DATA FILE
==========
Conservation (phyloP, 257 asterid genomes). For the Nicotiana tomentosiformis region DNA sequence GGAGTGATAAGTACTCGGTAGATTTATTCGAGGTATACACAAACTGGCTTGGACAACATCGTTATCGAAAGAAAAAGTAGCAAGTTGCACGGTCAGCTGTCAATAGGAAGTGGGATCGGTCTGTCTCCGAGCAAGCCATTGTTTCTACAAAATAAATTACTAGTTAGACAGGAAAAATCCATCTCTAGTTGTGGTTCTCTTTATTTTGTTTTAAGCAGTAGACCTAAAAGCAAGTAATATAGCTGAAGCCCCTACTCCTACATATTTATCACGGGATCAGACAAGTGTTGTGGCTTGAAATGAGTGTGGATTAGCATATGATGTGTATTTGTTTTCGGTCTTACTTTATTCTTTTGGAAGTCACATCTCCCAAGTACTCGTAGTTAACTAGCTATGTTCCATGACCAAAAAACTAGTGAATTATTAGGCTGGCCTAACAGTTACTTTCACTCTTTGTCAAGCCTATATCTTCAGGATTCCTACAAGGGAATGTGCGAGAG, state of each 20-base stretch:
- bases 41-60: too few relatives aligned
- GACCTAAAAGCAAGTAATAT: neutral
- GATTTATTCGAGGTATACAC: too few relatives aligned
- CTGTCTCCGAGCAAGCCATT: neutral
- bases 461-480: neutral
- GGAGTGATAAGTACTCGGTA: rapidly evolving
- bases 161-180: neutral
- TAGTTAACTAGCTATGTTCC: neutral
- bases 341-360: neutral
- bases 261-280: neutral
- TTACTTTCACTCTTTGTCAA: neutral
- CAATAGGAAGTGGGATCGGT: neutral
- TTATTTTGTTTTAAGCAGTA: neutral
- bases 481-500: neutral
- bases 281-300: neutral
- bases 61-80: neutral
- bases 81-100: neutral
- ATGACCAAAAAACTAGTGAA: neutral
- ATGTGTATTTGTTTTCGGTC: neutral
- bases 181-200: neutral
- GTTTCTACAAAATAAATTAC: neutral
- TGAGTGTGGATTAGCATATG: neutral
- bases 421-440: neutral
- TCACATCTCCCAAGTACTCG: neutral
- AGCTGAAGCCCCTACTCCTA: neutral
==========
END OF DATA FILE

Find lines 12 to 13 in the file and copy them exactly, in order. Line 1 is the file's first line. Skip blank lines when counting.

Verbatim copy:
- TTACTTTCACTCTTTGTCAA: neutral
- CAATAGGAAGTGGGATCGGT: neutral